By Ian McConnell

Business Editor

SCOTLAND could succeed in tackling its lack of scale in industries of the future by borrowing £10 billion and gearing this up to a £20bn investment pot with backing from private sector financiers, says a top global fund manager.

James Anderson told The Herald in an exclusive interview that there would have to be an “absolute acceptance” that much would fail in such investment.

He contrasted this required environment for such large-scale investment with the “current state of politics and society”, at a time when there has been intense political and wider debate over the Scottish Government’s financial backing of the Ferguson Marine shipyard at Port Glasgow. The Ferguson yard, which was awarded a major contract to build two ferries for state-owned operator Caledonian MacBrayne in 2015, is now in Scottish Government ownership, after the business fell into administration in 2019.

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Mr Anderson mulled why Scotland and the UK as a whole lacked major, highly successful, home-grown technology businesses such as ASML, founded in Eindhoven in the Netherlands. ASML has developed lithography technology which it describes as “fundamental to mass producing semiconductor chips”, with the Dutch company noting that “with it, the world’s top chipmakers are creating microchips that are more powerful, faster, and energy efficient”.

Mr Anderson, who retired from Edinburgh fund management partnership Baillie Gifford and stepped down as joint manager of Scottish Mortgage Investment Trust on April 30, highlighted his view that the UK continued to lack companies of scale in industries of the future. He lamented again the loss of microchip designer ARM Holdings’ independence with its sale to Softbank of Japan in 2016, given the UK company’s potential.

He said: “I probably worry about it even more in a Scottish context, if I am blunt about it. I don’t see where our place in most of the industries of the future actually is, from renewable energy to whatever happened to Silicon Glen to even what happened in pharmaceuticals... [Pharmaceuticals] could be one of the areas of hope.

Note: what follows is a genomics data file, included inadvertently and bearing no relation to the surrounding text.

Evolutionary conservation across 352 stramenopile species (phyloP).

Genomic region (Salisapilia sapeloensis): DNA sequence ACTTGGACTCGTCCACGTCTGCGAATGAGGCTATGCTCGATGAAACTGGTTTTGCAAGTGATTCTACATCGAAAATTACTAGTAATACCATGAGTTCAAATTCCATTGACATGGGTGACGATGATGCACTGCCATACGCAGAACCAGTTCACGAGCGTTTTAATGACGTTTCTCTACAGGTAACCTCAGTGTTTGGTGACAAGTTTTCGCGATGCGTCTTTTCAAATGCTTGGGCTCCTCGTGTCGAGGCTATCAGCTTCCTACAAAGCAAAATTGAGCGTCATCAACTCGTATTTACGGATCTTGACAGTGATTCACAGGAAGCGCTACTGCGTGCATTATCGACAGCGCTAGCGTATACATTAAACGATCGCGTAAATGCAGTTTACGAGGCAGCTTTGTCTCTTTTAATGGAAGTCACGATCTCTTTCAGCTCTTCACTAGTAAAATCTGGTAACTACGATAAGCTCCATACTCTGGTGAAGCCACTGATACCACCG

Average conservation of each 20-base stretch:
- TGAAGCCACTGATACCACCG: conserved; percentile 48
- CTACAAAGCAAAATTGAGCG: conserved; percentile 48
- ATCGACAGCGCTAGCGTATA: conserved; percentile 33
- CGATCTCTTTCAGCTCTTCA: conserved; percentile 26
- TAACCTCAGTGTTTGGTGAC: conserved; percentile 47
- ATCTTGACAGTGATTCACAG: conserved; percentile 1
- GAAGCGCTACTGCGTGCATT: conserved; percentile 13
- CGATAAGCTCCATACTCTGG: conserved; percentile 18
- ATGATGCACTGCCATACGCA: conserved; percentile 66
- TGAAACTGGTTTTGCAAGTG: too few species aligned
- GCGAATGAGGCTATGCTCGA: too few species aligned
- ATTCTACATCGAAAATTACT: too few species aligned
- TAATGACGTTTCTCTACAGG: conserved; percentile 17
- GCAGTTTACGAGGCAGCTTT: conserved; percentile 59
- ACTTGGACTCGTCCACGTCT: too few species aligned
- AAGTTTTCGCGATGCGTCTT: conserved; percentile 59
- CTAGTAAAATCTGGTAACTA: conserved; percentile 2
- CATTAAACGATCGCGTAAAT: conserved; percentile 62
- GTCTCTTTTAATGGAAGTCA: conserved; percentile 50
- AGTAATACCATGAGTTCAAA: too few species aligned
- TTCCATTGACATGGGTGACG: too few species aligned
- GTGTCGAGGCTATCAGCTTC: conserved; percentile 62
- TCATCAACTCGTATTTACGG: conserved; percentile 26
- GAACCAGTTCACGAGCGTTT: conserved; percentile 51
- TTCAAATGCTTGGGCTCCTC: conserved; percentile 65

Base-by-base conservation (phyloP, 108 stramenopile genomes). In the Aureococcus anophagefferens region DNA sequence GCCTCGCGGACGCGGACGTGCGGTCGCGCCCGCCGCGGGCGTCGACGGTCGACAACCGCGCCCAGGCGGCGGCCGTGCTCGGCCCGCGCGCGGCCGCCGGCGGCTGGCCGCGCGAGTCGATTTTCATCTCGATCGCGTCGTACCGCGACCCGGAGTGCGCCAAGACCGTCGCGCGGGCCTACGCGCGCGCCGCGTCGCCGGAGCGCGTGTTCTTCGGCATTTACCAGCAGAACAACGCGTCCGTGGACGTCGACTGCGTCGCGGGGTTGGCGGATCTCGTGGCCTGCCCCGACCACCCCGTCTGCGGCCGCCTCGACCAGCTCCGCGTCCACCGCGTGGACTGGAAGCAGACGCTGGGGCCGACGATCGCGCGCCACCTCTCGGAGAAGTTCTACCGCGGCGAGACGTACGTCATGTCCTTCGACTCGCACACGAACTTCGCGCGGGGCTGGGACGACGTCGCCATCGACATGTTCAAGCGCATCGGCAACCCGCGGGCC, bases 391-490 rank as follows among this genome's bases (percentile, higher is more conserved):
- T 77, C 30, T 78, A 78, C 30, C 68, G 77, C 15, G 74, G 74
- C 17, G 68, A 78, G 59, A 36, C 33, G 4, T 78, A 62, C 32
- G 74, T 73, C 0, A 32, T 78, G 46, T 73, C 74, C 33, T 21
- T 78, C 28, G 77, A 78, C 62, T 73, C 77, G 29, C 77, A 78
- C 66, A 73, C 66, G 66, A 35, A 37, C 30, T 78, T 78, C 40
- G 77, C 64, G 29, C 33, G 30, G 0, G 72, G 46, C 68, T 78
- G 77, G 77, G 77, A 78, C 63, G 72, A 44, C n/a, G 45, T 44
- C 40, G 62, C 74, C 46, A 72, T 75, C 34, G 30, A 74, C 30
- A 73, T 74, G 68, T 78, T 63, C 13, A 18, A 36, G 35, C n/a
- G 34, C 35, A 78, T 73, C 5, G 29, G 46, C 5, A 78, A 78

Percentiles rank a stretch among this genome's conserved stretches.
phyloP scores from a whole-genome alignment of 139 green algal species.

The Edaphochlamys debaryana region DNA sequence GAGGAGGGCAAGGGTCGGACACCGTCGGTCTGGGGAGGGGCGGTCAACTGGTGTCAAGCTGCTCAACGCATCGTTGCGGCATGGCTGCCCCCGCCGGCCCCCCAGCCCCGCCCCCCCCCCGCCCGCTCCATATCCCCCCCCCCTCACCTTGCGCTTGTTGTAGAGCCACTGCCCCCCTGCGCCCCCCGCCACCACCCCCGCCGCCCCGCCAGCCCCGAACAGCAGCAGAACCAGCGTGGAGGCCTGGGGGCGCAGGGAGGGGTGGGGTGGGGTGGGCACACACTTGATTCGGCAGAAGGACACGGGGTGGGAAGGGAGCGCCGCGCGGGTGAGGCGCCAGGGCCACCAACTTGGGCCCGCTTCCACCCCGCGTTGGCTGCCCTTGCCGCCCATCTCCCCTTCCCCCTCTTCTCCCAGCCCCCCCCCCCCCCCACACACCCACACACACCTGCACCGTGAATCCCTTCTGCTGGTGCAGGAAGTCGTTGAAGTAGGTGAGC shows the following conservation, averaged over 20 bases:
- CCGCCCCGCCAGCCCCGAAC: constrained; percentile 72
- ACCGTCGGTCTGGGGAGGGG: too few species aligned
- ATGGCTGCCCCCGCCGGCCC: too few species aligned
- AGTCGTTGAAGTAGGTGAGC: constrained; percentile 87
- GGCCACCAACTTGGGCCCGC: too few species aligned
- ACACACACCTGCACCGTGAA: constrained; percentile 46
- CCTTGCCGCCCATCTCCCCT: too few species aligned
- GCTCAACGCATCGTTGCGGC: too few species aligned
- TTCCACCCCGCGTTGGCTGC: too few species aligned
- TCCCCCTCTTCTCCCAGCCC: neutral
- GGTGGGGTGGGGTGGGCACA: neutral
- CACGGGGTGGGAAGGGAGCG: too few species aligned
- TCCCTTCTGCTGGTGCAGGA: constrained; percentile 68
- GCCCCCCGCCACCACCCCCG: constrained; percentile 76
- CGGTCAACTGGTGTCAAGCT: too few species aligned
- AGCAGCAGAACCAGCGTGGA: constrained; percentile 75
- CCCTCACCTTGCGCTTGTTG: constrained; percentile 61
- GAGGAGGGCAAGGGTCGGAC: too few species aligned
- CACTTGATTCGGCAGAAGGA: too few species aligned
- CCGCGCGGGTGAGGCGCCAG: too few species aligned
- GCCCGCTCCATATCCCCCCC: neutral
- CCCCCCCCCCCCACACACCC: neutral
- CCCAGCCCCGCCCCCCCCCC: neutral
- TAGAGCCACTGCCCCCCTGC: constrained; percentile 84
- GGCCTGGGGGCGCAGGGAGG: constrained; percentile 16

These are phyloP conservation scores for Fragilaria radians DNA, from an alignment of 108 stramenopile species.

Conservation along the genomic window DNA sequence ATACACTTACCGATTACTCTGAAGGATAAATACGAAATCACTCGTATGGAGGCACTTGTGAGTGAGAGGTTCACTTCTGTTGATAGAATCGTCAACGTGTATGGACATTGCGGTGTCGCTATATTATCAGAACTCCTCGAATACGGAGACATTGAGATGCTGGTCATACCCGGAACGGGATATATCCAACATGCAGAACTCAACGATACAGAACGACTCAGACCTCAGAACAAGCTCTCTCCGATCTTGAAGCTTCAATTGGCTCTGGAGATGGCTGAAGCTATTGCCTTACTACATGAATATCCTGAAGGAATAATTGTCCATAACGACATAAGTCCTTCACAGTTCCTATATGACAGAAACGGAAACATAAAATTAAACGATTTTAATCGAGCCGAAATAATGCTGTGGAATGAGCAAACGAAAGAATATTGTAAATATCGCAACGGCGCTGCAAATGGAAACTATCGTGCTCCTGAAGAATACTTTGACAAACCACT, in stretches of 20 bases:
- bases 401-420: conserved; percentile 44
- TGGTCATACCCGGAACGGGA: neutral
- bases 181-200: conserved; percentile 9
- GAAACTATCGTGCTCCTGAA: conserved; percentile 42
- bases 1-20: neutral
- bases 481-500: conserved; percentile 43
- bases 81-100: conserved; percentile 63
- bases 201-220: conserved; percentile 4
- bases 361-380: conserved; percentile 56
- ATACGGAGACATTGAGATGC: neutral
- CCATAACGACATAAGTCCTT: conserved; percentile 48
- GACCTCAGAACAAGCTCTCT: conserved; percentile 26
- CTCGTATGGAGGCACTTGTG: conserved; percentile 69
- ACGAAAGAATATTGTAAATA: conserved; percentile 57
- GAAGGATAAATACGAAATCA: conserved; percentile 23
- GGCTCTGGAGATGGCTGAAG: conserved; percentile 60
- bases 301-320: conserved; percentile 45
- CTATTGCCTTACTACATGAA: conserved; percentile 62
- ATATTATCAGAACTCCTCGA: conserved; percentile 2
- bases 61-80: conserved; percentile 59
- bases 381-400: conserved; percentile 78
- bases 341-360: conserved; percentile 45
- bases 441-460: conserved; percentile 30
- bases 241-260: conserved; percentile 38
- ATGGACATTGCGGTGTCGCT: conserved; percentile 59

“Those links between academia and companies happen more in pharmaceuticals than anything else. Dundee plus Glasgow are probably better than Edinburgh on that score.”

Mr Anderson, who was in April last year elected as non-executive chairman of Swedish investment company Kinnevik AB, added: “I know it is a difficult thing to do in the current state of devolution...It is the only way to get it done – if Scotland was in a position to [borrow]…serious amounts of money and make the investment into the types of industries I have mentioned before [as industries of the future]. I think you would have to do so with the absolute acceptance much would fail... I think that is a very different thing, with the current state of politics and society.

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“You could get matching finance from the likes of Baillie Gifford…to do that stuff.”

He declared: “I would be an advocate of [Scotland] borrowing £10bn at 1% [per annum interest] or whatever.”

Highlighting a need to take a long-term view of such investment, and to free it from undue oversight, Mr Anderson added: “Look at it at the end of 10 years to see if that had worked. That would be something that would have a reasonable chance of success – £10 billion geared up to £20 billion with private finance backing it.”

Mr Anderson, who gifted millions of pounds to Scottish football clubs to help them through the coronavirus crisis, believes “not much has come out of” the Scottish financial sector in terms of financial technology companies.

He said: “We don’t possess a major fintech company.”

Mr Anderson noted that, when he asked colleagues to name UK companies with major potential, they said “what about x or y?”, and he observed the market capitalisations of such companies tended to be in the £1bn to £5bn range. While acknowledging the potential of such businesses, Mr Anderson declared: “It is really the scaling this huge problem exists in.”

He flagged the achievements of Elon Musk at both US-based electric vehicle and battery systems pioneer Tesla and SpaceX. Giving his view of general attitudes in the UK, Mr Anderson said: “We don’t like people who don’t fit in.”

In the context of the UK’s lack of companies of scale in key sectors of the future, he added: “I have not yet really met an extraordinary person in Britain, in British companies. I think that is a lot of why it could be.”

Mr Anderson asked: “Is it also about the lack of backing in a dedicated venture capital sense?”

He talked about “what the level of ambition actually is”.

Mr Anderson highlighted the very large amounts of money being put into companies in key sectors of the future by the likes of US investors Sequoia Capital and Tiger Global, and added: “I don’t think it is going away.”

He added: “Is there anything in Scotland or arguably in Britain that is of a similar scale? I don’t see it. I think therefore the gap is getting bigger rather than smaller.”